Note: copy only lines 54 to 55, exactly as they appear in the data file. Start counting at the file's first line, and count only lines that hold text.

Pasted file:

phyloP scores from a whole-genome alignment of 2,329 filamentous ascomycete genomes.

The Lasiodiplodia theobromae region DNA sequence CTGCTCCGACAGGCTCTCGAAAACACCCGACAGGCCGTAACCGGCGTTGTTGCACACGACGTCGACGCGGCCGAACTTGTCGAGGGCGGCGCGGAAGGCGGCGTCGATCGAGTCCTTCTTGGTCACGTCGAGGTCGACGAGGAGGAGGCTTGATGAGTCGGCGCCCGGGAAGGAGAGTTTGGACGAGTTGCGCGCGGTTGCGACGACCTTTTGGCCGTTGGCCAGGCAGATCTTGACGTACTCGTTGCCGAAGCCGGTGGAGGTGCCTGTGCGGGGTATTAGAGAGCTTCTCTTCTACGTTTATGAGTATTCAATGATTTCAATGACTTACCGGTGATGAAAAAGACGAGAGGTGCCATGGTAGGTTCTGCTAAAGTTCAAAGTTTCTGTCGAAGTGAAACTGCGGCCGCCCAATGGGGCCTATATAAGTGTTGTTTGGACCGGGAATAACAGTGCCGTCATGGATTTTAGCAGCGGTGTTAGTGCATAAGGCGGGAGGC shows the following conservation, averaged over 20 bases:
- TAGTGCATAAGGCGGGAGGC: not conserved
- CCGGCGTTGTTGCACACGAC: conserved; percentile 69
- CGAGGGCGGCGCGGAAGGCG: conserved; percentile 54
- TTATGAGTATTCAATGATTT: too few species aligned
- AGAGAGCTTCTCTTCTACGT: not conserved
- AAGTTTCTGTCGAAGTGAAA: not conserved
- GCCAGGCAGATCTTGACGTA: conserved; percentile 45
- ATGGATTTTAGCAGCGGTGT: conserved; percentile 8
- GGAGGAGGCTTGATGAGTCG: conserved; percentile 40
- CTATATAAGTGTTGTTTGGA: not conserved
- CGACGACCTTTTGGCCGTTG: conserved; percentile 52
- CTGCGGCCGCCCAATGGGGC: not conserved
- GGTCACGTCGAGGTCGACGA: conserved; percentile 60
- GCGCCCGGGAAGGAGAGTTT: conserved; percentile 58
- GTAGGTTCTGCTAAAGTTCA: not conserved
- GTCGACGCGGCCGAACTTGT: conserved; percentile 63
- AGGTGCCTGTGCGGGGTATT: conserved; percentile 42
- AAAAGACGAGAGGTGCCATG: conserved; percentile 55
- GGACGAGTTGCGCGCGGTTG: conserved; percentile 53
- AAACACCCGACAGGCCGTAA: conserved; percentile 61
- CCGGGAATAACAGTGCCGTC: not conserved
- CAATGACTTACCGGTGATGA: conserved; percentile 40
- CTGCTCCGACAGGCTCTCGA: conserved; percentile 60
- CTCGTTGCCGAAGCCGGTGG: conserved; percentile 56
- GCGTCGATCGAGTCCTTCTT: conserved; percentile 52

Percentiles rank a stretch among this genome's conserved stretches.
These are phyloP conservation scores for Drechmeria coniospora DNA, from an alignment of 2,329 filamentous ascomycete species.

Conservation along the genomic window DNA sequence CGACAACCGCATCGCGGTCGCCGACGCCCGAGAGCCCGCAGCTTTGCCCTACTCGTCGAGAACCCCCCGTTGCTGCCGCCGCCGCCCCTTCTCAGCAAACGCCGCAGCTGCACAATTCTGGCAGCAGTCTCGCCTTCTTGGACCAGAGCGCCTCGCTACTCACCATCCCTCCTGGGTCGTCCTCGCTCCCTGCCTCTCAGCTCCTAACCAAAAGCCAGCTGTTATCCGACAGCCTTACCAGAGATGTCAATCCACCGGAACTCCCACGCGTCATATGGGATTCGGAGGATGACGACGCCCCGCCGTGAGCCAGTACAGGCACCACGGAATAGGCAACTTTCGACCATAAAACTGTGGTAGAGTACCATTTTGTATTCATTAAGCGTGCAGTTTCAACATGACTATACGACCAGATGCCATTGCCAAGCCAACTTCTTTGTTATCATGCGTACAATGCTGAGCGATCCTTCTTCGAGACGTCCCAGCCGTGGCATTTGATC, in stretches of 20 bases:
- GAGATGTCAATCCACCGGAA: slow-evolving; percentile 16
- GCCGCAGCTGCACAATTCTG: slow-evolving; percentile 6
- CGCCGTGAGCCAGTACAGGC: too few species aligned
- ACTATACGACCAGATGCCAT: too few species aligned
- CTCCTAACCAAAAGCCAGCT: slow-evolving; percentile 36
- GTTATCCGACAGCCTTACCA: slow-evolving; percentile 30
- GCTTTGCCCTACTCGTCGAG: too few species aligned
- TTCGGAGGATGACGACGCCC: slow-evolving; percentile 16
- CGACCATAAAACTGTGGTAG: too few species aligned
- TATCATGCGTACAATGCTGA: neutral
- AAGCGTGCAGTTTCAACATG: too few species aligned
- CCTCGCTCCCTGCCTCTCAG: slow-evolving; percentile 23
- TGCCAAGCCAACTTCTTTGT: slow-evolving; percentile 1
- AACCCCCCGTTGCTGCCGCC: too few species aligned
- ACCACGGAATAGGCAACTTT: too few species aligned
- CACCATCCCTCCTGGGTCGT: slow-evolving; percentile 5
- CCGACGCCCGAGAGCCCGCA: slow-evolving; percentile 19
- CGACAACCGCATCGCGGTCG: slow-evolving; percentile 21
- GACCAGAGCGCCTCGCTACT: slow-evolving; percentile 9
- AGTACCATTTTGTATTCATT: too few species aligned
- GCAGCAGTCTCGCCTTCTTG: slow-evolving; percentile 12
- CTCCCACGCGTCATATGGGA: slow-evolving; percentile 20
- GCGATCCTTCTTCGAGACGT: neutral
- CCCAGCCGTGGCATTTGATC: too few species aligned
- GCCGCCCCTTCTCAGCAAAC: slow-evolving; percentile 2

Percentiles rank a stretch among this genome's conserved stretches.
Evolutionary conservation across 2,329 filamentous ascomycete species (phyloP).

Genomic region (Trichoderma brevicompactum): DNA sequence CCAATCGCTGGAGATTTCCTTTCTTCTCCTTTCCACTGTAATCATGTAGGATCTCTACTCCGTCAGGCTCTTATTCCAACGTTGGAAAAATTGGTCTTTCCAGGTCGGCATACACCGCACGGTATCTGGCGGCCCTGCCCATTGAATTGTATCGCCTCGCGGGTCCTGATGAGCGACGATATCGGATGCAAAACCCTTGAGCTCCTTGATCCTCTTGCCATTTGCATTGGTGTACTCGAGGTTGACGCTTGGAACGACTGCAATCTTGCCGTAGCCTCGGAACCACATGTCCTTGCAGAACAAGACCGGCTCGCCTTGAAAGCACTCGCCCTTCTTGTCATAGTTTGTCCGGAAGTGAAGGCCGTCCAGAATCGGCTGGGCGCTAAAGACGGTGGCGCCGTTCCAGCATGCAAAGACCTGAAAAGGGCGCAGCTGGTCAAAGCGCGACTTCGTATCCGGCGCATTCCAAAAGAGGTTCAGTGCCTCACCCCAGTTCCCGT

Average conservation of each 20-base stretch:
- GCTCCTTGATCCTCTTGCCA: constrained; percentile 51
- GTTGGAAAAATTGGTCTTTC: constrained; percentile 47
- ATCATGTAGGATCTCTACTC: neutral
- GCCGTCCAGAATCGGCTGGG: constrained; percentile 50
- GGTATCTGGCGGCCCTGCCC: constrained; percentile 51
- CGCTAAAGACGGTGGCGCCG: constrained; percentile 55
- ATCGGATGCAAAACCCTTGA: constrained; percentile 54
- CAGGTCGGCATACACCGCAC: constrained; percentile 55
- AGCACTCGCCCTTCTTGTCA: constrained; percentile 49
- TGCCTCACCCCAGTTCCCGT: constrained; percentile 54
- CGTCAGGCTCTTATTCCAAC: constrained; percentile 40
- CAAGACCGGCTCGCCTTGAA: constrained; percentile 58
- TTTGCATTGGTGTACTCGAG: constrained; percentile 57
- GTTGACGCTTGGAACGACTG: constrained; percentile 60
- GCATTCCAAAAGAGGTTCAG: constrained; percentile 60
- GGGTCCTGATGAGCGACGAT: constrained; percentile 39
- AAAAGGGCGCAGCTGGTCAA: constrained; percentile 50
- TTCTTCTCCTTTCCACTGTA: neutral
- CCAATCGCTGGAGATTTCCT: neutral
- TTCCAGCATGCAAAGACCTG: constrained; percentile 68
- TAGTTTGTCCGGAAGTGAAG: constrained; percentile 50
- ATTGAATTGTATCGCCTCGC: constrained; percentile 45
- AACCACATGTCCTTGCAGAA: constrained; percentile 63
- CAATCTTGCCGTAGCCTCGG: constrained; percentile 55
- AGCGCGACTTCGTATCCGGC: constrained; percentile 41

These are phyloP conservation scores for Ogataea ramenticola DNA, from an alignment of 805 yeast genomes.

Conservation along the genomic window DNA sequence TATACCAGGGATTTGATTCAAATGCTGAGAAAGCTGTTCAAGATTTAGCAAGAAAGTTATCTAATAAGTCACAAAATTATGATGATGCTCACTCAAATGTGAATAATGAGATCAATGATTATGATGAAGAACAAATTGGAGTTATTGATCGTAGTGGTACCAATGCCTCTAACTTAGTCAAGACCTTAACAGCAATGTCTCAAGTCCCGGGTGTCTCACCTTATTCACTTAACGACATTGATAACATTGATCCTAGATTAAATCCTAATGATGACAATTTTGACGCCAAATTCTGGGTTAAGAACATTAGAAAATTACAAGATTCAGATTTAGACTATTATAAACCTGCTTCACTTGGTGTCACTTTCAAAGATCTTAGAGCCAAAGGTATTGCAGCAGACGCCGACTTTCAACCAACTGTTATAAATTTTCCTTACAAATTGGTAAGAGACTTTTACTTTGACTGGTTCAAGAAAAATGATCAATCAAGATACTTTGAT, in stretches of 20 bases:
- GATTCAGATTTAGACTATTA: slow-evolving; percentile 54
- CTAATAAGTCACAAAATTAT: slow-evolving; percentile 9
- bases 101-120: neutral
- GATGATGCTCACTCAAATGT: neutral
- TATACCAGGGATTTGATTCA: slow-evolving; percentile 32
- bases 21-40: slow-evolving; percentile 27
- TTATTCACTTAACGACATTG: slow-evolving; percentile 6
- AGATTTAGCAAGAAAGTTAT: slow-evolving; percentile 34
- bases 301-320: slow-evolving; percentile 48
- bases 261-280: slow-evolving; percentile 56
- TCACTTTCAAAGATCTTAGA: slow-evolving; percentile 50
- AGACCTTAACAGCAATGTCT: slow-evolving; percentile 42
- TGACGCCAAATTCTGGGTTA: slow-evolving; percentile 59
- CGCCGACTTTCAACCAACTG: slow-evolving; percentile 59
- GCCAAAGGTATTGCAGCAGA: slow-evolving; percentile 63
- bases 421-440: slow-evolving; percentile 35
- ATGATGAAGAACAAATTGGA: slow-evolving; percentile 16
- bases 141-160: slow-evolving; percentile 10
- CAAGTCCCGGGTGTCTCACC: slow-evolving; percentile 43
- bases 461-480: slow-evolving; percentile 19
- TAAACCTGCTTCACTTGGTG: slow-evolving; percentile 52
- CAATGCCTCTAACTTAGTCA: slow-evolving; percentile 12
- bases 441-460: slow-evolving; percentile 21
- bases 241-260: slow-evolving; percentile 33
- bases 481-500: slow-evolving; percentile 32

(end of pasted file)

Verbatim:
- CCCAGCCGTGGCATTTGATC: too few species aligned
- GCCGCCCCTTCTCAGCAAAC: slow-evolving; percentile 2